One Saturday back in may of this year, I attended a regular meeting of the CD/TG support group I’m a part of. On most Saturdays after our meetings, our group meets up at some restaurant in the Madison area to break bread, literally and figuratively. On this particular Saturday, we had dinner at Short Stack Eatery, a LGBT-friendly restaurant I’ve talked about here and here and will eventually devote a full post to sometime soon (the food and atmosphere are that good there).
I haven’t been on here the past several days, what with trying to earn a living and fighting an achy cold since Thursday. But I’m back to share some lingering stuff related to my last post about the Victoria’s Secret Fashion Show, and more importantly comments by Victoria’s Secret’s chief marketing officer, Ed Razek, expressing that the show has no place for “transsexuals” (his term) or plus-size models on the catwalk (“because the show is a fantasy,” he reasoned).
Well, any hope that Victoria’s Secret and ABC would generate great ratings for the 2018 edition of the fashion show turned out to be a bigger fantasy. Last Sunday’s (December 2) airing of the event registered an all-time low viewership number. And that’s coming off previous all-time lows for viewership in both 2017 and 2016, the last two years the event aired on CBS.
No, this post isn’t about Playboy, though hopefully when you finish reading you’ll understand why I titled this post with that magazine’s former tagline. This is going to be a rant about a recent controversy a certain fashion retailer got into. That company is Victoria’s Secret, the (in)famous designer of lingerie and women’s wear that are nowhere near the dowdy floral gowns its founder frequently found on sales racks. It’s a safe bet that the mall near you has a Victoria’s Secret selling scantily designed undergarments and/or a PINK store selling sleepwear for the college-age set.
Before I get into the controversy in question, take a gander at this photo. (Gentlemen, don’t drool.)
What do you see in that photo? Obviously, you see a multitude of beautiful women. That photo is from last year’s Victoria’s Secret Fashion Show. Every year since 1995, and every holiday season since 2001, Victoria’s Secret sets up a very glitzy show to showcase and promote its lingerie, sleepwear, or whatever else they’re selling. It’s not a sedate affair for sure: The setting is elaborately designed; the music is live and pulsating; the costumes are extravagant; and the star wattage is high, with A-list stars both strutting the catwalk and providing the music.
I want you, the fair readers of this blog, to take a look at this outfit:
Saturday morning, I made a quick trip to Target. No, if you’re inquiring, I wasn’t there to add new purchases to my closet, nor did I bring any new clothes home. However, while walking past the women’s clothing section, I saw this mannequin with a nice pleated skirt and a simple pink top with… well, just read what it says.
Saturday was also a troubling day in the national news. If you haven’t heard, You Know Who got his man on the highest court in our country. Ugh. And it comes after a nomination period that saw said man be accused of gross misconduct in his younger days, including not one, nor two, but three women coming forward to claim he sexually abused them when they were all younger. More disgusting was the fact that said man vociferously deny those claims, which only exacerbated his bad character and made him look more guilty than he likely already was.
And yet, a group of mostly old, misogynistic men saw fit to put him on the highest court in our country.
Now, I know it’s impossible for our side to win every battle. But when a battle this important and this hard fought finds our side on the losing end, it’s hard not to feel disappointed. But through the disappointment, I saw the message on this outfit at Target and thought… yeah, I needed that message on Saturday.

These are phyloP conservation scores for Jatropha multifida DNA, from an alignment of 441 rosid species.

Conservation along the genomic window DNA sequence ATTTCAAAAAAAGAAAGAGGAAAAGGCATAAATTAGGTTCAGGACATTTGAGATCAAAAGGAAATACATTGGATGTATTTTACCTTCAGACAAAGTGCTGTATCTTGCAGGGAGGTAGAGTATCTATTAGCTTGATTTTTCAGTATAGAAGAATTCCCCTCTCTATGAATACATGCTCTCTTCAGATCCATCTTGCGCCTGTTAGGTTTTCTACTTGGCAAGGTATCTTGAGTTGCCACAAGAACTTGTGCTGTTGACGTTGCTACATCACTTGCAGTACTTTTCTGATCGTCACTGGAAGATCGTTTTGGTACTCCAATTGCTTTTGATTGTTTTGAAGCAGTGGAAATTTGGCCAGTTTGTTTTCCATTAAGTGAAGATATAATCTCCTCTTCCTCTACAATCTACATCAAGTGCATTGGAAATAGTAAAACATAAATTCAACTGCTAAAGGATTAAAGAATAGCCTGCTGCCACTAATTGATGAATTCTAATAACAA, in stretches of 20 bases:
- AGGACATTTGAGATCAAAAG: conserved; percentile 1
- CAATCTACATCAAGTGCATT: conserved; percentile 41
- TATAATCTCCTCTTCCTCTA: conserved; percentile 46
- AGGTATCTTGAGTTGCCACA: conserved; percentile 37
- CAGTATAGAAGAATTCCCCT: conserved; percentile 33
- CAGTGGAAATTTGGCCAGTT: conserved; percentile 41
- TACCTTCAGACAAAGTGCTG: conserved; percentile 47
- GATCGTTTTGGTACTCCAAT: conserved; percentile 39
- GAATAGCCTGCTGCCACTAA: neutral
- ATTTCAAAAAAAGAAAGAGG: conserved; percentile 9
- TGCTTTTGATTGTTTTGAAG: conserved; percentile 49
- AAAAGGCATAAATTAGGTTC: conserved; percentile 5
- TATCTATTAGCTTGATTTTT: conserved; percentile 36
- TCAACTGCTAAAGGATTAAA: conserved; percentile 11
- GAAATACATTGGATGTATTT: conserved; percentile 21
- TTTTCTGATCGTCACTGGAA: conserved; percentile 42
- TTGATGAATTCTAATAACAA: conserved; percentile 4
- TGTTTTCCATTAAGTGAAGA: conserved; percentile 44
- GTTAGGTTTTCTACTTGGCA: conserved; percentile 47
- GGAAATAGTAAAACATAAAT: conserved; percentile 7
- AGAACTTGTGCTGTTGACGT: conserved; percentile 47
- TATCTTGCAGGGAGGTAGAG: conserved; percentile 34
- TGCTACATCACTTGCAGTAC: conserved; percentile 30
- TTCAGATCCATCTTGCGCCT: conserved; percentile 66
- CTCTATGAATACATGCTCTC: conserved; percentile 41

Matter of fact, that was a message everyone needed on Saturday. And today. And every day during these dark times.
With those with evil in their hearts and dark motives on their minds threatening our community’s hard-fought freedoms, or at least just waiting do us harm, we should be a “vital voice…”
Yes, it’s good to be that “vital voice” for what’s right (not for the right side, if you know what I mean).
It’s best to be that “vital voice” to stand up for those who go without. It’s necessary to be that “vital voice” to stand and defend for those in our LGBT+ community who feel threatened for living as who they are, and should not be discriminated because of who they are.
It’s important, now more so than ever, to be a “vital voice” who can stand up to the bullies in our country and the men (well, they are almost all men) who are making all of us live in fear only because they’re living in fear of women who aren’t afraid to stand strong.
I cannot profess to being all that articulate in voicing support for the downcast and others like me in our community. Indeed, there are those much, much better than I’ll ever be in being that “vital voice.” But at least I can use this platform, small and unpolished as it may be, to highlight those who think positive and stay strong and never yield or give ground to the hateful.
Even if our voices are small, let’s all speak up together… for when we do, we will be come the VITAL VOICE (note the all caps) that is so very necessary at this time.
(Oh, the outfit? The shirt especially? A certain friend of mine is really big on social justice and standing up for the disadvantaged. I imagine she may want to buy that shirt the next time she’s at Target. Walk the talk, friend. *grin*)
You know, as much as the subject of my last post was intended to keep one’s spirits up, I still felt a bit down after writing it. So, to perk myself up — and you as well — let’s do something I’ve been wanting to get around to doing: Venture into my closet (figuratively speaking) and pull some things out (figuratively speaking).
Last March, I ventured out as Allison for a couple of evenings of poetry and spoken word performances. One of those was the very chilly evening where I sported this gingham trench coat. What did I have underneath? Well, you’re looking at it.